• 52. 52 © 2013 Centre for Executive Education Pte Ltd www.ipma.com.sg Findings according to a study, commissioned by the Tripartite Alliance for Fair Employment Practices (TAFEP):  Employees aged 30 and above, particularly the older ones, have the most difficulty working with colleagues belonging to Gen Y – those aged 29 and below.  Conversely, Gen Y employees have fewer difficulties working with older colleagues  Organisations should be sensitive towards (inter- generational issues) as the workforce becomes increasingly diverse Source: myPaper, 8 April 2010 Intergenerational Conflict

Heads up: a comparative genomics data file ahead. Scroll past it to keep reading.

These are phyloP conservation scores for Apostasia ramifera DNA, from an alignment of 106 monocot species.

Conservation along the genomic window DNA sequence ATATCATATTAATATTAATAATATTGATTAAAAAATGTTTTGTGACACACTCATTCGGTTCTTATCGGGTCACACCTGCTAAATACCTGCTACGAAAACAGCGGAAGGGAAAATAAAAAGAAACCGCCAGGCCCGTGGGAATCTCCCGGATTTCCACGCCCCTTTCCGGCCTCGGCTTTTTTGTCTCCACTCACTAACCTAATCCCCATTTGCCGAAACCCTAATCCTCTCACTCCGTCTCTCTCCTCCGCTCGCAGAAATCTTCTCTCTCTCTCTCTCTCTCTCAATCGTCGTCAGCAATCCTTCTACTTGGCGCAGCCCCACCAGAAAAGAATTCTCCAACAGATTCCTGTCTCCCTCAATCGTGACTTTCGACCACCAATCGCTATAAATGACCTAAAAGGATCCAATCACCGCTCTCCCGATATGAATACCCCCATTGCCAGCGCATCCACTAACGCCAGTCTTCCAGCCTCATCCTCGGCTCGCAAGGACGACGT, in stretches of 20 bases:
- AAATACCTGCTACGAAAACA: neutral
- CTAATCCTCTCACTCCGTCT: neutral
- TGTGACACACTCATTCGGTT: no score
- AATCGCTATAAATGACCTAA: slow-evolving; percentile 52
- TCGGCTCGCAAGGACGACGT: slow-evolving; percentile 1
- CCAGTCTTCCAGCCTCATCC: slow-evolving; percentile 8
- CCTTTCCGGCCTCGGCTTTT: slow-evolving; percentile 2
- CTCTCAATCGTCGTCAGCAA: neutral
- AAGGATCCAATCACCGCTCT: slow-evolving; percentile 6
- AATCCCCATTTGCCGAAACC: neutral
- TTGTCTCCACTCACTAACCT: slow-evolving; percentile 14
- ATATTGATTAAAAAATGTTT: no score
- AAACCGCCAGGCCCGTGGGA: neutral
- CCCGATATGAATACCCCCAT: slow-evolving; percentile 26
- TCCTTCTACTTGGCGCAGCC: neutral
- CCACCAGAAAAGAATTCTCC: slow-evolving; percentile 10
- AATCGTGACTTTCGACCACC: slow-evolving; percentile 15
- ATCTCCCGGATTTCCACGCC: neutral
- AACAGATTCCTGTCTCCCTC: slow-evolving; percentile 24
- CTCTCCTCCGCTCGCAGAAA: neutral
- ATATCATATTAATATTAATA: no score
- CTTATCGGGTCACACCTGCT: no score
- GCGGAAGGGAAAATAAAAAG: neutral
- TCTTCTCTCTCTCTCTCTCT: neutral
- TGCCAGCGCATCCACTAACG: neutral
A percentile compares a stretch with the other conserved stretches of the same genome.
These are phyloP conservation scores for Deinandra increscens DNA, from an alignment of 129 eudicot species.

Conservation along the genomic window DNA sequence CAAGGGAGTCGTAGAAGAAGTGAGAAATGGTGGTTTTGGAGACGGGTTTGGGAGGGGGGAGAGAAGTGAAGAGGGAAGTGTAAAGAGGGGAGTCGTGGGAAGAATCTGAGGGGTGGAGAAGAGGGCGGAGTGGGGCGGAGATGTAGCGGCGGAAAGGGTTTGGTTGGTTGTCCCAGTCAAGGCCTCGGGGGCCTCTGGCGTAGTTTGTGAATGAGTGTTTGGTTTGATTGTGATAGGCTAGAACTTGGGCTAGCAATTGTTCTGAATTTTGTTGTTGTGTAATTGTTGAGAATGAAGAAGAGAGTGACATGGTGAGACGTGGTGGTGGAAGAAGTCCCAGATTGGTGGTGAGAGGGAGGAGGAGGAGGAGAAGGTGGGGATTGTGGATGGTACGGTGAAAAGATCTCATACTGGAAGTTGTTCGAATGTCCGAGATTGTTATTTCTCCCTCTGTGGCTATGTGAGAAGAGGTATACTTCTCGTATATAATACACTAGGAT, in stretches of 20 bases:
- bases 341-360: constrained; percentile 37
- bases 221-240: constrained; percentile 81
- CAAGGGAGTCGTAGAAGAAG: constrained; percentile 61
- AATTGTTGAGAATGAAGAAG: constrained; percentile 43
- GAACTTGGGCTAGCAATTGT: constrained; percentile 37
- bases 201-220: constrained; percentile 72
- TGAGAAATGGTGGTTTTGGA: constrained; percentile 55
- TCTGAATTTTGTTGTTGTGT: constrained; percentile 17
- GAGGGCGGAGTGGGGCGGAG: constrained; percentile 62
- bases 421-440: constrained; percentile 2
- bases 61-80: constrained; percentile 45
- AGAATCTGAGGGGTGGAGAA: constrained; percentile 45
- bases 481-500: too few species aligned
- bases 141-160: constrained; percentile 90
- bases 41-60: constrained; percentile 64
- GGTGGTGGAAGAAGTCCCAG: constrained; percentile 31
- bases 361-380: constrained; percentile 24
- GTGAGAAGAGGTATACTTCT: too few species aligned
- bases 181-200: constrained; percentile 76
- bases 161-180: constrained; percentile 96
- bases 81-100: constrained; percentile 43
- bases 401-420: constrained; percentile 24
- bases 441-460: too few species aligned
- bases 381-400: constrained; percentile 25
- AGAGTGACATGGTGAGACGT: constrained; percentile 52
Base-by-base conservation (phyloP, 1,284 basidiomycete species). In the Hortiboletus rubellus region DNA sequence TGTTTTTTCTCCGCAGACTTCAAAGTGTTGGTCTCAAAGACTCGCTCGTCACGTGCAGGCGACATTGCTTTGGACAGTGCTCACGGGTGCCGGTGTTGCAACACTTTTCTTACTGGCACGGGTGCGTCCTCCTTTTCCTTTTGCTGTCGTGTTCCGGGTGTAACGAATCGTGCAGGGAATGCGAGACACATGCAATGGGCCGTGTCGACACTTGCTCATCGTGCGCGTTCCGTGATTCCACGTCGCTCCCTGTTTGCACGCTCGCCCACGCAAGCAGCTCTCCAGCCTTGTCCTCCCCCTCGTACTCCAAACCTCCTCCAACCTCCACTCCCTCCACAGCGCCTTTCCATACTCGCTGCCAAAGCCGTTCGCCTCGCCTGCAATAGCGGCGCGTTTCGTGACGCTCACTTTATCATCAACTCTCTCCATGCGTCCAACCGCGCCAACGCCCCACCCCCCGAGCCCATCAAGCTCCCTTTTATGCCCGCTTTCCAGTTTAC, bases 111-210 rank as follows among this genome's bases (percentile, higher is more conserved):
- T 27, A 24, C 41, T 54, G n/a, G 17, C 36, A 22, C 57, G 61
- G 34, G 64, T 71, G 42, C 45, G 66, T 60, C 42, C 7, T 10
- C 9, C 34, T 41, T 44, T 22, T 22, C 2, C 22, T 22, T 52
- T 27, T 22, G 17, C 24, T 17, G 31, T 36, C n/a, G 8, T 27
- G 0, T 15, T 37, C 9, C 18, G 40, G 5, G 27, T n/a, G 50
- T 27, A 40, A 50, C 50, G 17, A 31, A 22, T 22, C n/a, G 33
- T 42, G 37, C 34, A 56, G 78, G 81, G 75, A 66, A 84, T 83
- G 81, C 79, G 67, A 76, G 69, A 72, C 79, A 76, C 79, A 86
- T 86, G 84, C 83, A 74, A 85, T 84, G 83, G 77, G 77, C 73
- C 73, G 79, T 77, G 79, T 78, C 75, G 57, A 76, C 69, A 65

• 53. 53 © 2013 Centre for Executive Education Pte Ltd www.ipma.com.sg Traditionalists (Born before 1946) Baby Boomers (Born 1946-1964) Gen X (Born 1965-1980) Gen Y (Born after 1980) Potential Challenges • Reluctant to buck the system and speak up when they disagree • Uncomfortable with conflict • Uncomfortable with conflict • Sometimes put process ahead of results • Skeptical • Distrust authority • May not be attracted to leadership positions • View changing jobs as a natural process • Likes to instill a sense of play and fun in the work Perception • Despise workers who appear to jump ladder rungs without ‘paying their dues’ • Might not be as conscious to issues on cross culture • Might believe that employees who fail to put in ‘extra time’ lack commitment, focus and loyalty • Might not recognize the off-site contribution of employees • Need to be reminded to delegate tasks and responsibilities • Multi-tasking abilities can be construed as rude Communication • Feedback is not necessary, but they want to know that they have made a difference • Documented feedback on a yearly basis is sufficient • Frequent, honest feedback to know they are on the right track • Immediate feedback that tells them what they are doing right or wrong Source: Lynne C. Lancaster and David Stillman ‘When Generations Collide: How to Solve the Generational Puzzle at Work’, 2002. Potential Workplace Conflicts